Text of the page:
• Abstract

    Cultural appropriation is inextricably entangled with modern spirituality. How should we understand this relationship in light of its complex histories, different voices, and polarizing politics? How may we employ spirituality reflexively towards undoing appropriation for those who may be complicit with appropriation and those who suffer as victims of appropriation? This talk explores current perspectives and approaches and invites further conversation on how to effectively engage spirituality as healing justice.

  • Abstract

    How does spiritual practice relate to social activism? This talk will look at the common threads that exist between the topics presented and will also consider how these diverse concerns challenge one another. Being a spiritual activist means taking part in creating change with a spirit of compassion, love, and a balance of interdependence and self-determination that involves the heart and head and cultivates a relationship with the divine.


Theme: Academic Labor and Contingent Faculty Committee Working Group Luncheon

Saturday, 11:15 AM-12:15 PM (In Person)

Convention Center-214A

Join us for lunch! Anyone interested in academic labor is welcome to join us. Hosted by the Academic Labor and Contingent Faculty Working Group, this annual lunch and business meeting brings together those concerned about changes in academic labor for discussion and a place to brainstorm ways to advocate and support contingent faculty and sustainable employment for all faculty. We will also have discussion tables on various topics, including the gig economy, contingent faculty scholarship, publishing, burnout, best practices, and more.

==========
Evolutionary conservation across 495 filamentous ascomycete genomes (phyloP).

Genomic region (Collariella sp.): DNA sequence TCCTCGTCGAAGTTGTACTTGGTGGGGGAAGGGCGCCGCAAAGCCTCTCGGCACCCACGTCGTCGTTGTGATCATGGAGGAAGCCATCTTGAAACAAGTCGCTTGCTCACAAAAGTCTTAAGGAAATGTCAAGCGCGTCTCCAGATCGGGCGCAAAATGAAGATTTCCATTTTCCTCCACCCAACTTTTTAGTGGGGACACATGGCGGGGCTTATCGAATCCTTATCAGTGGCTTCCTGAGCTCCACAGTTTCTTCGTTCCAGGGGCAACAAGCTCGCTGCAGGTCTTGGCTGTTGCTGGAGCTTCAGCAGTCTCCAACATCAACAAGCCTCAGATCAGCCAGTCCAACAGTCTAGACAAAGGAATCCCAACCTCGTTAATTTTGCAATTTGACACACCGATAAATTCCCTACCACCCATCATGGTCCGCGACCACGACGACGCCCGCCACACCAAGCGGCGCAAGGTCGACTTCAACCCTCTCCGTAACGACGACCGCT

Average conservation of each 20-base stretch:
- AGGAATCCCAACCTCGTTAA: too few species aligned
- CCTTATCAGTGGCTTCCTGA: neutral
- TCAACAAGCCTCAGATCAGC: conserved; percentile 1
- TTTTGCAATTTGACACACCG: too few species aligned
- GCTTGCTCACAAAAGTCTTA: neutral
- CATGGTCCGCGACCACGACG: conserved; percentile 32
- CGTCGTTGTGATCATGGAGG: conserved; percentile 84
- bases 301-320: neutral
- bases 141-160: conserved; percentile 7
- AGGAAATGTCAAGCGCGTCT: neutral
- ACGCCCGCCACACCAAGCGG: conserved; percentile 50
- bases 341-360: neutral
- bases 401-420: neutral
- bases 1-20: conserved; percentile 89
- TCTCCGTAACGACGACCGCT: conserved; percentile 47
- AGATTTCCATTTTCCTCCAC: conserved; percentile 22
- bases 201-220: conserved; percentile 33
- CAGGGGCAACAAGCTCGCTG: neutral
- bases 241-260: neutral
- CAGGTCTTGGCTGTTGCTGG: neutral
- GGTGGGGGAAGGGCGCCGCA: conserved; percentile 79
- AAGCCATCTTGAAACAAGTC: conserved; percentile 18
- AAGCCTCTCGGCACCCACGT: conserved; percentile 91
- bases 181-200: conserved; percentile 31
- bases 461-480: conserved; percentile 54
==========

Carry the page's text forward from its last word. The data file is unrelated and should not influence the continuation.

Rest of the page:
Theme: What Just Happened? Religion, American Politics and Our Collective Future

Saturday, 11:15 AM-12:15 PM (In Person)

Convention Center-Stars at Night 1

For decades evangelicals have worked to leave an indelible mark on American religion, politics and culture. In the face of a global pandemic, a racial reckoning and the transfer of US political power, their grip on American politics seems palpable. On issues of race, public health, education, governmentality, the economy, climate change and gender equity, their influence for good or naught is enduring. Yet, for how long? Several recent, influential books have emerged to help us better understand the cultural shifts as well as the vulnerabilities of the white evangelical conservative movement. This panel brings together the authors of some of these works to help us examine the religious narratives and commitments that have brought us here.